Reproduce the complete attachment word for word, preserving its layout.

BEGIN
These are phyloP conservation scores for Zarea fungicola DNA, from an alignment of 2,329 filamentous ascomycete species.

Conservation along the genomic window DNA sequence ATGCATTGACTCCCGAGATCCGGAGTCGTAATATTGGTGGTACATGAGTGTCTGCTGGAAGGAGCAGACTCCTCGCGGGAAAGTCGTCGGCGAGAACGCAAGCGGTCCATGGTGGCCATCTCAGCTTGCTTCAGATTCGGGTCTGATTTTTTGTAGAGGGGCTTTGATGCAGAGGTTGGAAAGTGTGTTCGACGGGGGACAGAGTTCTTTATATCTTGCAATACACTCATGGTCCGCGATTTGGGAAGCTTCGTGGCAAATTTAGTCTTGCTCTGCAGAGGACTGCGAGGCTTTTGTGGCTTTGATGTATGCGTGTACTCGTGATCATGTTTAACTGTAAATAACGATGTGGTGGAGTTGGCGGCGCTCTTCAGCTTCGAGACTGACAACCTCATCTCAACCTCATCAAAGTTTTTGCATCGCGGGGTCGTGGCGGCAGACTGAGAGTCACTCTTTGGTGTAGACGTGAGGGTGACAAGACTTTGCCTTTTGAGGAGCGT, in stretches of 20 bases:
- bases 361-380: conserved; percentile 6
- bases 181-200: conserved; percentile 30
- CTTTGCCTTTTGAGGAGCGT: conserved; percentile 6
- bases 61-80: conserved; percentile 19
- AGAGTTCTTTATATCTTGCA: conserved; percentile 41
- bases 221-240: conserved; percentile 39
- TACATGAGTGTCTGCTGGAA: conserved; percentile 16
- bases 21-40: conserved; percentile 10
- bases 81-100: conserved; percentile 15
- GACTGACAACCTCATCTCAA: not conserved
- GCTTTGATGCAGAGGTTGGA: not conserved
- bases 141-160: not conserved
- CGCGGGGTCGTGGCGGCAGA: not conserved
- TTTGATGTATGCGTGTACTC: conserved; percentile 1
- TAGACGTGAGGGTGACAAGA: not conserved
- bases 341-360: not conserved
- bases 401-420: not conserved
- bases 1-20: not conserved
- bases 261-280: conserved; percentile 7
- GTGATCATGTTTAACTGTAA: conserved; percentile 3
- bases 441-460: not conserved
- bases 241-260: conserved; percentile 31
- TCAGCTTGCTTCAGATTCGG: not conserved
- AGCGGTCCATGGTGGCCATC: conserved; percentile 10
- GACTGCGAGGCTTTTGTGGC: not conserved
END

These are phyloP conservation scores for Zarea fungicola DNA, from an alignment of 2,329 filamentous ascomycete species.

Conservation along the genomic window DNA sequence ATGCATTGACTCCCGAGATCCGGAGTCGTAATATTGGTGGTACATGAGTGTCTGCTGGAAGGAGCAGACTCCTCGCGGGAAAGTCGTCGGCGAGAACGCAAGCGGTCCATGGTGGCCATCTCAGCTTGCTTCAGATTCGGGTCTGATTTTTTGTAGAGGGGCTTTGATGCAGAGGTTGGAAAGTGTGTTCGACGGGGGACAGAGTTCTTTATATCTTGCAATACACTCATGGTCCGCGATTTGGGAAGCTTCGTGGCAAATTTAGTCTTGCTCTGCAGAGGACTGCGAGGCTTTTGTGGCTTTGATGTATGCGTGTACTCGTGATCATGTTTAACTGTAAATAACGATGTGGTGGAGTTGGCGGCGCTCTTCAGCTTCGAGACTGACAACCTCATCTCAACCTCATCAAAGTTTTTGCATCGCGGGGTCGTGGCGGCAGACTGAGAGTCACTCTTTGGTGTAGACGTGAGGGTGACAAGACTTTGCCTTTTGAGGAGCGT, in stretches of 20 bases:
- bases 361-380: conserved; percentile 6
- bases 181-200: conserved; percentile 30
- CTTTGCCTTTTGAGGAGCGT: conserved; percentile 6
- bases 61-80: conserved; percentile 19
- AGAGTTCTTTATATCTTGCA: conserved; percentile 41
- bases 221-240: conserved; percentile 39
- TACATGAGTGTCTGCTGGAA: conserved; percentile 16
- bases 21-40: conserved; percentile 10
- bases 81-100: conserved; percentile 15
- GACTGACAACCTCATCTCAA: not conserved
- GCTTTGATGCAGAGGTTGGA: not conserved
- bases 141-160: not conserved
- CGCGGGGTCGTGGCGGCAGA: not conserved
- TTTGATGTATGCGTGTACTC: conserved; percentile 1
- TAGACGTGAGGGTGACAAGA: not conserved
- bases 341-360: not conserved
- bases 401-420: not conserved
- bases 1-20: not conserved
- bases 261-280: conserved; percentile 7
- GTGATCATGTTTAACTGTAA: conserved; percentile 3
- bases 441-460: not conserved
- bases 241-260: conserved; percentile 31
- TCAGCTTGCTTCAGATTCGG: not conserved
- AGCGGTCCATGGTGGCCATC: conserved; percentile 10
- GACTGCGAGGCTTTTGTGGC: not conserved